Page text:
gave new details on its ambitious international expansion plans on Monday, as the company seeks to steal a march on Google in the nascent paid search market abroad.
The paid search company, which has been under fire with the success of rival Google, said it would enter seven new markets this year, beginning with the official launch of its Korea operations in the next two weeks. The new operations, in both Europe and Asia, will join Overture’s presence in the United Kingdom, France, Germany and Japan.
The international push is part of Overture’s plan to take on Google in international paid search markets, which are far less mature than the U.S. paid search market. Overall, paid search will generate about $2.1 billion this year, according to U.S. Bancorp Piper Jaffray. By 2007, the investment bank expects the market to be worth $7 billion.
In 2003, Overture expects its international business will bring in $125 million in revenue, rising to $300 million in 2004. Its UK operations have been profitable for four straight quarter, and the company expects new markets to reach profitability in four to six quarters.
The new operations will continue to diversify Overture’s revenue base, which has worried some financial analysts because of its reliance on Yahoo! and MSN for two-thirds of its revenue.
To support the expansion, Overture announced the opening of a search services and operations center at its European headquarters in Dublin, where it has 100 staffers working in editorial, customer service, accounting and tech support. Overture’s Pasadena, Calif., headquarters previously provided editorial and customer service for European markets.
“Global expansion is a key growth strategy for Overture and we are committed to developing a complete and scalable infrastructure to support this goal,” said Johannes Larcher, Overture International’s general manager.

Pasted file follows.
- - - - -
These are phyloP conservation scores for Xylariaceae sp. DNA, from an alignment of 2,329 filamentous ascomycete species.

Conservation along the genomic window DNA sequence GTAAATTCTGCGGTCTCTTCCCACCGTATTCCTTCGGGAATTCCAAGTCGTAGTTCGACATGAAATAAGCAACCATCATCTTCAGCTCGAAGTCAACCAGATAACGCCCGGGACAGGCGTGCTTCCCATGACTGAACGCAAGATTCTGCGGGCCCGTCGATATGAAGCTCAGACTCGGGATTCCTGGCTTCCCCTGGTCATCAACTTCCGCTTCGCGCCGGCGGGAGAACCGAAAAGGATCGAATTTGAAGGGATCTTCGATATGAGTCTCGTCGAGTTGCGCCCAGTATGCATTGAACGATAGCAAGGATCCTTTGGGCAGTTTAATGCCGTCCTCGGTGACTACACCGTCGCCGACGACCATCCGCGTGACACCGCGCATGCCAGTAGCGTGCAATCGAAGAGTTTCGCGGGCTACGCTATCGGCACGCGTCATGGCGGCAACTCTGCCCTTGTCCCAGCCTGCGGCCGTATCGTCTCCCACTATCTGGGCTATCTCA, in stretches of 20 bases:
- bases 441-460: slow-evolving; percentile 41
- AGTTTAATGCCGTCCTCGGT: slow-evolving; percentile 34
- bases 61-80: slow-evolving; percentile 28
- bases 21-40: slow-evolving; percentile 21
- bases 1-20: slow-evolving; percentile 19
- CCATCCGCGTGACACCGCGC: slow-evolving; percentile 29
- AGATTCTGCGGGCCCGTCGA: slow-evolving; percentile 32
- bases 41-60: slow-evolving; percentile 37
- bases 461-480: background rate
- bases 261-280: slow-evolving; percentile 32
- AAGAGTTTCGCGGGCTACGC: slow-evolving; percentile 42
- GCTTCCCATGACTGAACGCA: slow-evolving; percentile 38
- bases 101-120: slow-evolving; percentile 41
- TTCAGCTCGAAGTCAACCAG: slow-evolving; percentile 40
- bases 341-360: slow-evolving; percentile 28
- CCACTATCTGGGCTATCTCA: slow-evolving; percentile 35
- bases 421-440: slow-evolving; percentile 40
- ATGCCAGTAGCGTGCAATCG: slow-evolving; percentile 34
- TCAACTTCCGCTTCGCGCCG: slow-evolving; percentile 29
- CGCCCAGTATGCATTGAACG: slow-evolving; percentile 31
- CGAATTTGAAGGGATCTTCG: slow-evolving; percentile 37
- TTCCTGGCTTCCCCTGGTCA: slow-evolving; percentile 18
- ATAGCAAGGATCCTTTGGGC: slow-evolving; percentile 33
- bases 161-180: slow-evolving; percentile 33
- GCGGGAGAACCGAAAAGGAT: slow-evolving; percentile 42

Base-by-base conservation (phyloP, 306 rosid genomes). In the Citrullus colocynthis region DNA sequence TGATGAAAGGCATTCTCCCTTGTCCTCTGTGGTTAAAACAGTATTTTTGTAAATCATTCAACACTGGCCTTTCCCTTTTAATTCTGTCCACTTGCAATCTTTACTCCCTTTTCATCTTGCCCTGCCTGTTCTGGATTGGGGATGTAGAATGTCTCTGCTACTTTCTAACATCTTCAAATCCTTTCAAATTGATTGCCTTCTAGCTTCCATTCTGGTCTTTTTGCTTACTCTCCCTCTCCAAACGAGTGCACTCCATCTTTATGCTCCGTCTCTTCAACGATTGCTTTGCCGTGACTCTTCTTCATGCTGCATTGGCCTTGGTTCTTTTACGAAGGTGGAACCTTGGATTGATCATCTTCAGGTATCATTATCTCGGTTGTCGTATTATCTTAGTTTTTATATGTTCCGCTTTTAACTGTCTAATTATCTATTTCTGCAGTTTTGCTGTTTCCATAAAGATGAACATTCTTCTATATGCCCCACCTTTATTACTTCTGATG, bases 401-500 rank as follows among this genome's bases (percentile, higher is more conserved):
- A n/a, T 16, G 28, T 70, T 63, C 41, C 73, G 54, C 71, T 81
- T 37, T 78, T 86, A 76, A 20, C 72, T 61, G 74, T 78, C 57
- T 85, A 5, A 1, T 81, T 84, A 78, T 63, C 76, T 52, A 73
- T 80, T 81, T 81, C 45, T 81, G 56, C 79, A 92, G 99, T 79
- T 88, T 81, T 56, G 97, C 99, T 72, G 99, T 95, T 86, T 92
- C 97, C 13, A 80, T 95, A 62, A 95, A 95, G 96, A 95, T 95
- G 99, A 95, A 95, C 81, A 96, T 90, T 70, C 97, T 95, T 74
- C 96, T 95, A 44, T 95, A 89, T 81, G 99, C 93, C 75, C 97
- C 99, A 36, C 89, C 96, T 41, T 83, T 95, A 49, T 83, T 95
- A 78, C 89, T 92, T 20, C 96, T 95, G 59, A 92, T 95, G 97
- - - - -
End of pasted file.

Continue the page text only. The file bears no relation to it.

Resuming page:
In Korea, Overture has already established a strong foothold for its launch, having sewed up paid listings deals with both MSN Korea and Daum Communications, which operates the No. 1 portal there. Along with a deal with a smaller portal, Overture has said it will reach 92 percent of the Korean market.
Overture plans to follow up its Korea launch with an entry into Italy by the middle of the year. Further European expansion is planned for 2003 in Austria, the Netherlands, Spain, Switzerland and Scandinavia.
Overture CEO Ted Meisel tabbed international expansion as a top priority — even at the cost of lowering its short-term profits.
So far, Overture has held its own in international markets where Google has been an established presence. In both the UK and France, Overture inked deals with the top portals, while it split a paid listings deal with Google for Yahoo! Japan.
In Europe, Overture also has competition from UK-based Espotting Media, which has operations in the UK, Ireland, France and Germany. Espotting has plans to expand to Spain and Italy this year, too.
In addition to paid listings, Overture hopes to leverage the international credentials of its recent algorithmic search acquisitions, Alta Vista and the Web search unit of FAST Search and Transfer.